The Muny is closing its 90th season with Fiddler on the Roof. At the risk of putting the cart before the horse here, let's state at the outset that not only is Fiddler one of the most beloved shows ever, but it also is an evening of cunning and consummate craft. To revisit this musical folk tale about the futile struggle of a poor dairyman to preserve traditions in changing times is to return, not only to rural Russia in 1905, but to an era in the early 1960s when the ambitions of American musical theater were both serious and satisfying.
Jerome Robbins, the show's original director-choreographer, is revered as a genius. But his approach to theater seems more down-to-earth than that. Whenever Robbins directed a musical, he would ask the authors — here, he asked composer Jerry Bock, lyricist Sheldon Harnick and author Joseph Stein — a direct question: What is their story about? After it was determined that Fiddler concerns the dissolution of a way of life, the next step was obvious: Compose an opening song that sets up that premise. Thus "Tradition" was written. In the evening's artful first minute, our protagonist Tevye informs the viewer that "because of our traditions, everyone knows who he is and what God expects him to do." Everything that occurs in the ensuing two hours and forty minutes will play off that single line. Genius? In hindsight, it sounds like common sense. Would that more directors had it.
The brutal August heat took a toll on opening night. There wasn't a person in the audience who didn't empathize with the actors onstage. Trojans all, to have performed under such trying conditions. Yet despite the stultifying weather, the 90-minute Act One veritably flew by, primarily because Fiddler's spine is so solid. You don't hear one-sided conversations between man and God in High School Musical.
Far and away the most fascinating thing about this week's staging is the opportunity to watch a performance-in-progress by Lewis J. Stadlen. A veteran actor of consummate talent, Stadlen discovered the Muny last summer. Or perhaps it was the other way around. Whatever, he made for an incorrigibly comic Horace Vandergelder in Hello, Dolly! This summer in The Producers, he repeated his inspired virtuoso turn as Max Bialystock (a role he already had played hundreds of times on tour and on Broadway). Now he is creating his first-ever Tevye, and a daunting challenge it is.
In the 44 years since Fiddler's debut, this impoverished dreamer has become identified with large men: Herschel Bernardi, Theodore Bikel, Topol. And of course the original Tevye, Zero Mostel, was hefty. But Mostel's Tevye also possessed an appealingly whimsical quality that fits the more compact Stadlen like a glove. Like Zero, Stadlen is light on his feet. He delights in swaying to music. You wouldn't be surprised to learn that this Tevye plays the piano at the local synagogue, because his fingers often seem to be reaching for invisible keys.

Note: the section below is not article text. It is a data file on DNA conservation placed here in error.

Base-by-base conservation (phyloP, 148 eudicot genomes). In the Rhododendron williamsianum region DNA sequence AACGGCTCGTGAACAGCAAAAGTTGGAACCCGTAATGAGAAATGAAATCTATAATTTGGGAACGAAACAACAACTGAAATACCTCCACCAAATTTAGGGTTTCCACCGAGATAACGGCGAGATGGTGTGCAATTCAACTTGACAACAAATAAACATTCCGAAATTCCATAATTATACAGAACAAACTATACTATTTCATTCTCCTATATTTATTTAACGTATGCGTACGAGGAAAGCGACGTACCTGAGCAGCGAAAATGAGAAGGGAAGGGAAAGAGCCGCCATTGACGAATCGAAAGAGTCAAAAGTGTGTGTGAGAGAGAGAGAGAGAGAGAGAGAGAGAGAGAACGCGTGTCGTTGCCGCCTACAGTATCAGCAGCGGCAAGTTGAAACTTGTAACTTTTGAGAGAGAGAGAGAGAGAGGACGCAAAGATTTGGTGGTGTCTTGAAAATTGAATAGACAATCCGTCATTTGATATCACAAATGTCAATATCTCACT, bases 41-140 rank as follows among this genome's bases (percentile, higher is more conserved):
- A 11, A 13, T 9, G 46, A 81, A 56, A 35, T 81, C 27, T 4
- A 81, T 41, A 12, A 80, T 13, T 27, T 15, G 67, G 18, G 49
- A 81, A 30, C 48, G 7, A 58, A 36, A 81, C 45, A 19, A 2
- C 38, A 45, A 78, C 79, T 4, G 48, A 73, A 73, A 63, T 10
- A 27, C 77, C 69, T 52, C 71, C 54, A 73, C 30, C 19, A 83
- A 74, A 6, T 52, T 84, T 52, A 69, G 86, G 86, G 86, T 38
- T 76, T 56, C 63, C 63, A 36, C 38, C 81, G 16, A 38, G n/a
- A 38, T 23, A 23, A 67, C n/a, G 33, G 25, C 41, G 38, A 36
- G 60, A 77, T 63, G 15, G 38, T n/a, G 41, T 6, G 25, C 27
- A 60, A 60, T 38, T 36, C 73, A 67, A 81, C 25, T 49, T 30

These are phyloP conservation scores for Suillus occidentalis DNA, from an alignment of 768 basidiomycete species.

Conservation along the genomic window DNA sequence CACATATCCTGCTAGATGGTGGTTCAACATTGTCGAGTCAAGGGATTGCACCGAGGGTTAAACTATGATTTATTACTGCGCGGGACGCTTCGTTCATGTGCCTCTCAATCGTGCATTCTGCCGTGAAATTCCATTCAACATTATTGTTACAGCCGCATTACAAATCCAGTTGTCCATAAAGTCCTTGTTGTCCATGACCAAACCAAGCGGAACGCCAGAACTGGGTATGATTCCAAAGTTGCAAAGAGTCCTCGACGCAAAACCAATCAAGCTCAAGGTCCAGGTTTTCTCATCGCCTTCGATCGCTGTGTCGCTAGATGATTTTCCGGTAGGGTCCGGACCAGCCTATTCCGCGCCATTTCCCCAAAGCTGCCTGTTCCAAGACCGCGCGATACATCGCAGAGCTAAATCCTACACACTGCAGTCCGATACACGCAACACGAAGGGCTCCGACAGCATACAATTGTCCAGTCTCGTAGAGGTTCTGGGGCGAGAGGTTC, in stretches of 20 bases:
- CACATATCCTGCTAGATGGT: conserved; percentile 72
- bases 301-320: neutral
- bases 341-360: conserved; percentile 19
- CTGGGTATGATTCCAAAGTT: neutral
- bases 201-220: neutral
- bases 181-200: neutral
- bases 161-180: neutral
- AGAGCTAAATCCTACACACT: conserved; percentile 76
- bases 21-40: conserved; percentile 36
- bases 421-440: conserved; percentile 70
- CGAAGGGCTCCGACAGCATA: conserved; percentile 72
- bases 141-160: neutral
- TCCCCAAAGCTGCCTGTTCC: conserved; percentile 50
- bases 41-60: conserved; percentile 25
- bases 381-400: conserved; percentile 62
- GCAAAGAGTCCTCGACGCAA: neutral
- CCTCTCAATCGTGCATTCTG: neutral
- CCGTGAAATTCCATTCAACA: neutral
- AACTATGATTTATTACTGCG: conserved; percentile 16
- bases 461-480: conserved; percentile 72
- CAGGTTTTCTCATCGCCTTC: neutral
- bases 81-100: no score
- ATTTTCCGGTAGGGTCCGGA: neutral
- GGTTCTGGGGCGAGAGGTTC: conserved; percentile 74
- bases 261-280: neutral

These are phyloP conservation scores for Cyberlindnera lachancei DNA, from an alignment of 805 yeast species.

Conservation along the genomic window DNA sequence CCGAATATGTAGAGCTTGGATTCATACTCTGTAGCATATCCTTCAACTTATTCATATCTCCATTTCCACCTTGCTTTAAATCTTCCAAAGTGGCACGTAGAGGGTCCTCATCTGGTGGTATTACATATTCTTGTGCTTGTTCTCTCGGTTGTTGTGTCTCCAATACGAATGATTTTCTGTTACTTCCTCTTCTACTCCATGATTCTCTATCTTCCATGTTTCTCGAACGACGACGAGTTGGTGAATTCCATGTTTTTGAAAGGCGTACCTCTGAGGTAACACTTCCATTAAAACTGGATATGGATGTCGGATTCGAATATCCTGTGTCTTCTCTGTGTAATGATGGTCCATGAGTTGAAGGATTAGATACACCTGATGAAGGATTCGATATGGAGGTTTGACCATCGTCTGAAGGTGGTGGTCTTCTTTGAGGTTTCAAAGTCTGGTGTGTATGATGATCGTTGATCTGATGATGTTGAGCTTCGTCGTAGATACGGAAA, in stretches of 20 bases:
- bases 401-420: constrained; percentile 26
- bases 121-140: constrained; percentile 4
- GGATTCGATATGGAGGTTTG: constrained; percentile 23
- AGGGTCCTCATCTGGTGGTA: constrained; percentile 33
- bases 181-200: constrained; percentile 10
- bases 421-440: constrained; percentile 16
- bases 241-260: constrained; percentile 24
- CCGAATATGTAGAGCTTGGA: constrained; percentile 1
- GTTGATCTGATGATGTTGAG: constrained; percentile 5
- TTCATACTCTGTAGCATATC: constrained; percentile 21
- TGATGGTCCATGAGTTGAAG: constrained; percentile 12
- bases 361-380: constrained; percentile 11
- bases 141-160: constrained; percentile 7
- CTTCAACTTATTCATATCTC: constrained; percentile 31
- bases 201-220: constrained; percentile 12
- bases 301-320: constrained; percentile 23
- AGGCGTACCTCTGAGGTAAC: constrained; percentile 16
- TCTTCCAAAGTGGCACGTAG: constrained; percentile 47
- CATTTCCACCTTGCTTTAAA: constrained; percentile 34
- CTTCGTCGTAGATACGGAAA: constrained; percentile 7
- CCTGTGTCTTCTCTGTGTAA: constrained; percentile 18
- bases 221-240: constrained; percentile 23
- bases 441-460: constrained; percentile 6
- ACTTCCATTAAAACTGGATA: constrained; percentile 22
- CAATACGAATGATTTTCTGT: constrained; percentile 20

Stadlen emanates an earthy gravitas. But because he is still probing new terrain, whenever he craves a surefire laugh he reverts to his stock-in-trade. When, for instance, the Russian constable calls him a "Jewish dog," Stadlen's reply, "How often does a man get a compliment like that?" is delivered so crisply, you might think the line was written by Mel Brooks. But even by opening night, Stadlen already was far along in sculpting and refining his portrayal. He found an original spin on the sentimental duet "Do You Love Me?" which Tevye sings with his wife Golde (Leslie Denniston, who lacks Golde's flintiness), and he was especially affecting in the scene where he sends his daughter Hodel (Kate Manning, who does well by the plaintive "Far From the Home I Love") off to Siberia. But as of opening night, Stadlen was not yet willing to expose the personal pain that is required of a Tevye to make the Act Two scenes of estrangement with his daughter Chava wrenching.
In time he will reach that point, because as an actor Stadlen is as tenacious as a dog with a bone. Unlike the Muny's Producers, which already was as sharp as a serpent's tooth on opening night, the joys and sorrows that define this epic musical are going to become more clearly delineated with every ensuing performance. And as that occurs, the circle that sustains and buoys Fiddler on the Roof once again will become complete.